And who knows, if your story appears to be a smashing success—we will certainly get back to you and help you with your future project on real professional terms if you like!
Heck, for all I know, the letter that this correspondent received was a test of the waters, just to see how stupid writers can be.
And believe me, writers who have big dreams can fall for just about anything. Most people can, given the right pitch and the right scam.
I got a lot of other letters this week, mostly from people who feel put upon, sad and angry at all of these scammers and unethical businesses out there.
What can we do? One writer e-mailed me. We’re little guys and they’re big guys, and it seems everyone is out to get us.
Naw. Everyone just wants to make a lot of money off you. That’s all. And they don’t want you to make any money at all, if they can help it.
The question that writer asked is a good one, though. In the face of scams on the e-publishing side, and tough one-sided corporate publishing contracts on the traditional side, what’s a writer to do?
Oh, you folks will hate my answer. And those of you who are regular readers of this blog already know it.
The only writers who will survive this increasingly tough environment will have to know business.
And by survive, I mean the writers who will have an actual lifelong career in the business, not someone who’ll publish one or two or three novels and disappear. But someone who will make a good living at writing (middle class and above) for decades.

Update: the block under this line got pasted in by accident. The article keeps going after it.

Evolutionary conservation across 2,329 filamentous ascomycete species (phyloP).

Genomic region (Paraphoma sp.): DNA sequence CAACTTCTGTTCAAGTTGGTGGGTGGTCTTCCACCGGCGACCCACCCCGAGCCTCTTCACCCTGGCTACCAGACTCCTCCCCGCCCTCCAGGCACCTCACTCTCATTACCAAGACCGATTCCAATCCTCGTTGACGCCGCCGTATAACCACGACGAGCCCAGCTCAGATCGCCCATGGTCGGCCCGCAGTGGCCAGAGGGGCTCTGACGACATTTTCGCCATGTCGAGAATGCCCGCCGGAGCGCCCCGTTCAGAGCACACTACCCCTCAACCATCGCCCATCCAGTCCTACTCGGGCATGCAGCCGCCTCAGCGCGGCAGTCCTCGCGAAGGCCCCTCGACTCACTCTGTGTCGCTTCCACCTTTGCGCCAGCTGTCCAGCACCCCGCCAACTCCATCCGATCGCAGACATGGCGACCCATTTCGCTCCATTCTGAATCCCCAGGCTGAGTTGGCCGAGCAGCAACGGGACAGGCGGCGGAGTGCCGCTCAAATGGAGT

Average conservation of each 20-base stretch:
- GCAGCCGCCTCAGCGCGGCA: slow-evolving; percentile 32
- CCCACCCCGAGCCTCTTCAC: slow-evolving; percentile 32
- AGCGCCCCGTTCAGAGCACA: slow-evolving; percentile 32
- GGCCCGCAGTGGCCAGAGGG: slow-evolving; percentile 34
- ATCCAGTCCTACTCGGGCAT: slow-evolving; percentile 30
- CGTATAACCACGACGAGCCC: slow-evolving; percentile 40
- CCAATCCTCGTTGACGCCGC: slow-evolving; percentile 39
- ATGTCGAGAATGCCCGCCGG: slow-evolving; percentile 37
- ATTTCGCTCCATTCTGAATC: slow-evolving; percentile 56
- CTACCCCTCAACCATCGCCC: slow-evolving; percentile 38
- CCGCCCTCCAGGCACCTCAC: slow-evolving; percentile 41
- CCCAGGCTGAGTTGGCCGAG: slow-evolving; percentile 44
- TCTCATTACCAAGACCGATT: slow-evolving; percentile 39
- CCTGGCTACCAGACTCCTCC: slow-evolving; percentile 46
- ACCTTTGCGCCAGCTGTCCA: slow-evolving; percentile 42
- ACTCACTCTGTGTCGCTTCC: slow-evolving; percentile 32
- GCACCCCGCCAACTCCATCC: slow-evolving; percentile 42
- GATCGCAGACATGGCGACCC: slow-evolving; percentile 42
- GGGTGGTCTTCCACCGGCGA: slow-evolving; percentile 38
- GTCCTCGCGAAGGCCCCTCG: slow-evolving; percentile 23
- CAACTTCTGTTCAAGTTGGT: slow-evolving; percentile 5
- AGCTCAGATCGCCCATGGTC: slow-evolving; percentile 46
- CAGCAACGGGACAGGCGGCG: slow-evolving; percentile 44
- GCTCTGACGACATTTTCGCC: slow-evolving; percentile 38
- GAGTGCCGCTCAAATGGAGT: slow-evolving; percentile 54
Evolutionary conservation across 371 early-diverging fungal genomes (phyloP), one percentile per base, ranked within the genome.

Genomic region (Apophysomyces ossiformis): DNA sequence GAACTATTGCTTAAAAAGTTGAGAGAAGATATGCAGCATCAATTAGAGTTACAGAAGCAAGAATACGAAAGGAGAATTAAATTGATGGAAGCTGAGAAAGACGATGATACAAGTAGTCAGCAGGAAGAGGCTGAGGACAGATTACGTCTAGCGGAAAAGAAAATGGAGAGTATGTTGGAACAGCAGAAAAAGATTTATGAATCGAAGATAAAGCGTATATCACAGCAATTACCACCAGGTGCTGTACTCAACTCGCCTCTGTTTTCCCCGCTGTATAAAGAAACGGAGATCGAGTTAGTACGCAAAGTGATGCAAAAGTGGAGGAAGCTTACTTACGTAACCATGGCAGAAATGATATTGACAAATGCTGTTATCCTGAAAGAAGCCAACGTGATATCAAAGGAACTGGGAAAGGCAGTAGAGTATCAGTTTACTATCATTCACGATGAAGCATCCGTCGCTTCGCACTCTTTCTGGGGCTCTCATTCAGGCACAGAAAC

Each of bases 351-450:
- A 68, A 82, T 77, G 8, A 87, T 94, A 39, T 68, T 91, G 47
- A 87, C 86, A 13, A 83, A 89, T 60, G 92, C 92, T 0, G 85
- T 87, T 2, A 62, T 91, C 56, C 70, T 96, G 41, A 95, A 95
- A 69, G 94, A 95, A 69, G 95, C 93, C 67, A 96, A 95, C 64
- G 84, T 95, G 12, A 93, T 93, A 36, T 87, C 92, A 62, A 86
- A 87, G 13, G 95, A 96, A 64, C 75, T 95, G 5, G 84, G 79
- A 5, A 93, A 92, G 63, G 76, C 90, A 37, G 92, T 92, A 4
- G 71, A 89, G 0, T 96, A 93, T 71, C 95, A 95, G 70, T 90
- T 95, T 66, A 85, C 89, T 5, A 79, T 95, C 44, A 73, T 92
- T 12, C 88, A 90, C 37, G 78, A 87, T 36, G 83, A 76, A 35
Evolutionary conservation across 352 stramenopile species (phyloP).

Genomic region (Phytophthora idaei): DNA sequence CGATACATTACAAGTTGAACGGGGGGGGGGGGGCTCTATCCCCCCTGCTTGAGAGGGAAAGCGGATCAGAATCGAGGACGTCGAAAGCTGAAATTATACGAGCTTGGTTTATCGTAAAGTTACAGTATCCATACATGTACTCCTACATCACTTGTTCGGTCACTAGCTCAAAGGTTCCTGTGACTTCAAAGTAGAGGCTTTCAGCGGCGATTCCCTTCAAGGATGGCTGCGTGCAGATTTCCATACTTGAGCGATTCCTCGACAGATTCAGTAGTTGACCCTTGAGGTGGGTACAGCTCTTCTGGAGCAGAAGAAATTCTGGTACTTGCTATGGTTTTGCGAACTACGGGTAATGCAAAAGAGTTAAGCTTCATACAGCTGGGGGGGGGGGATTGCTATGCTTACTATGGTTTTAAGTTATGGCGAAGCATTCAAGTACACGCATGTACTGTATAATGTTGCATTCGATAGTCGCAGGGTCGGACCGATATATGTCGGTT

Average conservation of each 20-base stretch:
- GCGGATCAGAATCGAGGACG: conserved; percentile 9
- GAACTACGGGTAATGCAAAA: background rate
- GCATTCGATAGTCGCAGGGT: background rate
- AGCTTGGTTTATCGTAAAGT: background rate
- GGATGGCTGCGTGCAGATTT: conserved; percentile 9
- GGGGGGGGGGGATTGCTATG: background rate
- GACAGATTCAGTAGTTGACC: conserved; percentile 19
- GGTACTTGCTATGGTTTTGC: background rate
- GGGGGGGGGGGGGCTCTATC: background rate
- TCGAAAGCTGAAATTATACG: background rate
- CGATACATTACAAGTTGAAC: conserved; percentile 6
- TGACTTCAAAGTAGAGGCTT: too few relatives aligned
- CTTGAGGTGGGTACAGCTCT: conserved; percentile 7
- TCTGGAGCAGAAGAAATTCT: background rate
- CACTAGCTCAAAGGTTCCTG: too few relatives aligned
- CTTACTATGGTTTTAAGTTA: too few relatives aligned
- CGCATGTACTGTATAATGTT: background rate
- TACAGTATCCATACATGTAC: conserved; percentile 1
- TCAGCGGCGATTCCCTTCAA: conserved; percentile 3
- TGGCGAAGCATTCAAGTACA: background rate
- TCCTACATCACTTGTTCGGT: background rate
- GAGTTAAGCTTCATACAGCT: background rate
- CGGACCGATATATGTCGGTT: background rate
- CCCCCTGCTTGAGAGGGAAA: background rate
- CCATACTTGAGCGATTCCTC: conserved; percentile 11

The first thing a writer needs is a good bullshit meter. If something sounds too good to be true, then it probably is. So rather than say yes right away, investigate. There are tools for investigation, everything from Google to the Better Business Bureau to credit reporting agencies.
Before you sign a contract with anyone, make sure that person has no legal complaints against them. If they handle money, make sure they are bonded and insured, and have good credit themselves. Make sure their business is on the up-and-up.
That’s what you’d do if you hire a contractor to work on your house. You should do no less to when you hire an e-publishing service or an agent or anyone else you might work with.
But there’s much more to business than a good bullshit meter and Google.
You need an education. In writing, that means you need to understand what you own, what you license, and what you sell. Don’t trust me to tell you. I gloss over this every time because the subject is too big to handle in a single blog post.
You need to read The Copyright Handbook and more importantly, you need to understand it. I mention this at least once a month, and once a month, a few of you order the book through the link provided. Good for you.
The next step is to read it. And then reread it. And get the updated copy when a new one comes out. You don’t have to read the thing in one sitting. Read it in bits and pieces, see if you understand it, and if you don’t find out more about that topic from the multitude of legal sites that exist on the web. Someone might put the topic in a language you understand.